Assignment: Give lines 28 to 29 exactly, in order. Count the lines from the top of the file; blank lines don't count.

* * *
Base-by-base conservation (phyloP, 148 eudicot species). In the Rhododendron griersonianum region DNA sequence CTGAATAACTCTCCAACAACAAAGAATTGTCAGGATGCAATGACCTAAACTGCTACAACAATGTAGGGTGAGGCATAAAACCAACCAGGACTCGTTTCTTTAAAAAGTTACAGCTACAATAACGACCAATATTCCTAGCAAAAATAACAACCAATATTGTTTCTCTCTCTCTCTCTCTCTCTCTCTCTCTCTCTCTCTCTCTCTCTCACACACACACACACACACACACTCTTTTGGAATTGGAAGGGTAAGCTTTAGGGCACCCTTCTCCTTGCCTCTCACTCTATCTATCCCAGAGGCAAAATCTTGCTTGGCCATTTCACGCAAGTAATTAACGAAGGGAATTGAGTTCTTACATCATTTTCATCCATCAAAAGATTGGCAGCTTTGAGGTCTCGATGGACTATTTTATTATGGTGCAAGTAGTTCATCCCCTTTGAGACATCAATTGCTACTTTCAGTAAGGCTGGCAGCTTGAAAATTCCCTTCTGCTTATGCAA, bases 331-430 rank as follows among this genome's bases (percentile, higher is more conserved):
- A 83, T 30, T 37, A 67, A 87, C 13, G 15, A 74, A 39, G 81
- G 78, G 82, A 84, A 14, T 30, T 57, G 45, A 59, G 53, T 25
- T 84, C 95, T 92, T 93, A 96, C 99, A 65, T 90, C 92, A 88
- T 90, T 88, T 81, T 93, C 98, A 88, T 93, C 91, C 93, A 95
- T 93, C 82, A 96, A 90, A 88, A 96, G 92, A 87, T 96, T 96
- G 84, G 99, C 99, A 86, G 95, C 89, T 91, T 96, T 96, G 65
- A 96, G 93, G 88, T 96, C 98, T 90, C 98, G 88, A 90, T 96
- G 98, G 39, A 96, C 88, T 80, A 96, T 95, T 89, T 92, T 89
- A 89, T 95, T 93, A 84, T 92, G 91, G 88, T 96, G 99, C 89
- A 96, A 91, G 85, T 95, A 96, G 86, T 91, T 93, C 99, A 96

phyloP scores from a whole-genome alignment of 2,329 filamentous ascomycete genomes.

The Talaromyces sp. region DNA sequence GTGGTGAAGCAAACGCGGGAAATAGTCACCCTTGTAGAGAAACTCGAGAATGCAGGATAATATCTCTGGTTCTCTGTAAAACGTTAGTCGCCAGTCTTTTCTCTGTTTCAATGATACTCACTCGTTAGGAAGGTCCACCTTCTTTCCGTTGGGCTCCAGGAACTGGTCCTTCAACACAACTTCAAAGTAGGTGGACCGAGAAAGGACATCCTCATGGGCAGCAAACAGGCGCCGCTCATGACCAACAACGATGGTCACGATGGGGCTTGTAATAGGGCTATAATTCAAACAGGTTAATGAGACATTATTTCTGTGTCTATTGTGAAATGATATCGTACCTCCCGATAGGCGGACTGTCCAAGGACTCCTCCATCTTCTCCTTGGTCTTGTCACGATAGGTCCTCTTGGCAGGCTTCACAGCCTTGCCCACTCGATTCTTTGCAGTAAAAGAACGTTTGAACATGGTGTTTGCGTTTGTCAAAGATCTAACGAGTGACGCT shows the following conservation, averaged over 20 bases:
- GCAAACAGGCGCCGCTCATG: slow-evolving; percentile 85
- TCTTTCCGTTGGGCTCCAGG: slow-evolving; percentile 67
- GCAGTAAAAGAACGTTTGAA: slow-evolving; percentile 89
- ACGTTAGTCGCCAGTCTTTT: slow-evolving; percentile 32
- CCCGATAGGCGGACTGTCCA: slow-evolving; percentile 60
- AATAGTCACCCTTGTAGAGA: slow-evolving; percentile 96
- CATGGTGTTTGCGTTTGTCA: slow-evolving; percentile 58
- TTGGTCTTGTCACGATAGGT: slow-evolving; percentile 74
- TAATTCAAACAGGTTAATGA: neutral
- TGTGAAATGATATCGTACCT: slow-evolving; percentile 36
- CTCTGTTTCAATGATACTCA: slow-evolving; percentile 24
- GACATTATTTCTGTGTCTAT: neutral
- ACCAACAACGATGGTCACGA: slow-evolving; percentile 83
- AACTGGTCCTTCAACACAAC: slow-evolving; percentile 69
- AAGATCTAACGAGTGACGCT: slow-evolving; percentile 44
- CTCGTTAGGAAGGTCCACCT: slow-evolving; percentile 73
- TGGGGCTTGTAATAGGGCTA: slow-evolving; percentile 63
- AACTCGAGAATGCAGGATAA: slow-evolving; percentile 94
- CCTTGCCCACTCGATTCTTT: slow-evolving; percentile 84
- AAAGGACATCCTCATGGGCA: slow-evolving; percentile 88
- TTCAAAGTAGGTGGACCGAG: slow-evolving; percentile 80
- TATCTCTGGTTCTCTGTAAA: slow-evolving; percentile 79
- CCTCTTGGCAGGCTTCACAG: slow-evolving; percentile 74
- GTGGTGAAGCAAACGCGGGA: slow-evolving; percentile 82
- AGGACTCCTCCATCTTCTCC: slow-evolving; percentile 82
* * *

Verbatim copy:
- AAGATCTAACGAGTGACGCT: slow-evolving; percentile 44
- CTCGTTAGGAAGGTCCACCT: slow-evolving; percentile 73